Argyrodemra cultivating tips ?

nomen_nudumMay 6, 2014

Dug it out of under lighting 12 hours is in the midst of indoor 7AM - noon S window Apx 70 % to out side transitioning Can these handle heat and full pounding sun over summer or are they concidered to be winter growers

Lookng a little thirsty in the pic had some two days ago

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brodyjames_gw

"Dug it out of under lighting 12 hours is in the midst of indoor 7AM - noon S window Apx 70 % to out side transitioning"........uh, what?!?!?

    Bookmark   May 6, 2014 at 3:00PM
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pirate_girl(Zone7 NYC)

To echo BrodyJames (would that be Nancy)

WHAT????

So many times I don't understand this poster's comments or threads.

    Bookmark   May 6, 2014 at 3:29PM
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nomen_nudum

Short hand version In detail ?

Lighting : T-6 CFL's that I use with a racking stsyem (Mentioned plant seen in pic had been under mentioned lighting) sence a random day I cant recall exactly what day in October 2013and same plant had been unde the racked lighting sence.

At APX 7 AM today I moved said mentioned plant from under mentioned lighting to a window sill location that provides 70 % full sun

Window lighting provides 70 % of full sun during the hours menioned from 7 AM to noon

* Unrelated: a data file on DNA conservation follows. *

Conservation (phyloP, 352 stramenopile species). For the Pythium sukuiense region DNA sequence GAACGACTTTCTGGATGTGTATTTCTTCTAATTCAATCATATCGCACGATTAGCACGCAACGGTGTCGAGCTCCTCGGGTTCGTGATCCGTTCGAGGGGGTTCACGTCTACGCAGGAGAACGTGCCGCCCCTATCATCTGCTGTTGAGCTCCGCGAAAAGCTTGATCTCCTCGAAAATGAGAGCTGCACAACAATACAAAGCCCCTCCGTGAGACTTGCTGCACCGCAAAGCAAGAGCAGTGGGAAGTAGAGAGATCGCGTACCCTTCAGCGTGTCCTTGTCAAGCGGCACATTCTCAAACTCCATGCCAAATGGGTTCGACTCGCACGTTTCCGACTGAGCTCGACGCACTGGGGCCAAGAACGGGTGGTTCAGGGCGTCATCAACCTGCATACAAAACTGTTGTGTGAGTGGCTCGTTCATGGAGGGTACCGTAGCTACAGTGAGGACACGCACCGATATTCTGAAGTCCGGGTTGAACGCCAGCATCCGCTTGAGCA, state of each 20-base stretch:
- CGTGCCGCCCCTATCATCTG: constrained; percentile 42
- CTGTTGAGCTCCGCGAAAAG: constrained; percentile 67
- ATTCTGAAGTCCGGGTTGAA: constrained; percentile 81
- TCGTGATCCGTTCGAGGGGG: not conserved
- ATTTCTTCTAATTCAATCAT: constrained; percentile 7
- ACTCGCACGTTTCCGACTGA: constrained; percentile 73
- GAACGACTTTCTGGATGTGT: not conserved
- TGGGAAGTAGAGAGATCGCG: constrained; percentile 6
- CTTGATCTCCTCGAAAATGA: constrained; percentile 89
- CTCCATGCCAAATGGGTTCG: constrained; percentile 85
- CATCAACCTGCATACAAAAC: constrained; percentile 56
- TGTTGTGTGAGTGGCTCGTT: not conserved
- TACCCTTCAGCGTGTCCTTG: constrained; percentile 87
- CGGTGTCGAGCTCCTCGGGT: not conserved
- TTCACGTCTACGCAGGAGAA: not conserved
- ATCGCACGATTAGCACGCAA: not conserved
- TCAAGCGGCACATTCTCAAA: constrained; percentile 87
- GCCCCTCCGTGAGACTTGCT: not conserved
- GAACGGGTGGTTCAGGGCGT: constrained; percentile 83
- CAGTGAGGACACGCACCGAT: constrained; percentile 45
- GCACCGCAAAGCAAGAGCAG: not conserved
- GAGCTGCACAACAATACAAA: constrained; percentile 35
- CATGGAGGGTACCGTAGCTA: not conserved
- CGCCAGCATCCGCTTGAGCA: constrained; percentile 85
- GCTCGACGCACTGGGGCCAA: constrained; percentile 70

My avalabilaty of outside Full sun : Imagine a baseball dimond where your standing on a pictures mound only there is no garss or no walls ( known to me as 100% full sun.) mentioned window whre i placed the plant in pic gets 70 % of that same amount of full sun.

As you can imagine it also gets rather hot while sitting in a 3 inch pot under mentioned full sun here

The inside lighting is kind of simple for someone who understands inside lighting I'm asking about out side heat and sun limits that concerns the same plant AKA That thing known to many on the forum as transitioning.

Do you understand the importance regarding inside lighting to outside sun trasitions ?

In English: Please If you dont understand the question and can only say re peat the question as a viable responce to a plant you dont know anything about , just leave the question for someone else who does .

    Bookmark   May 6, 2014 at 8:39PM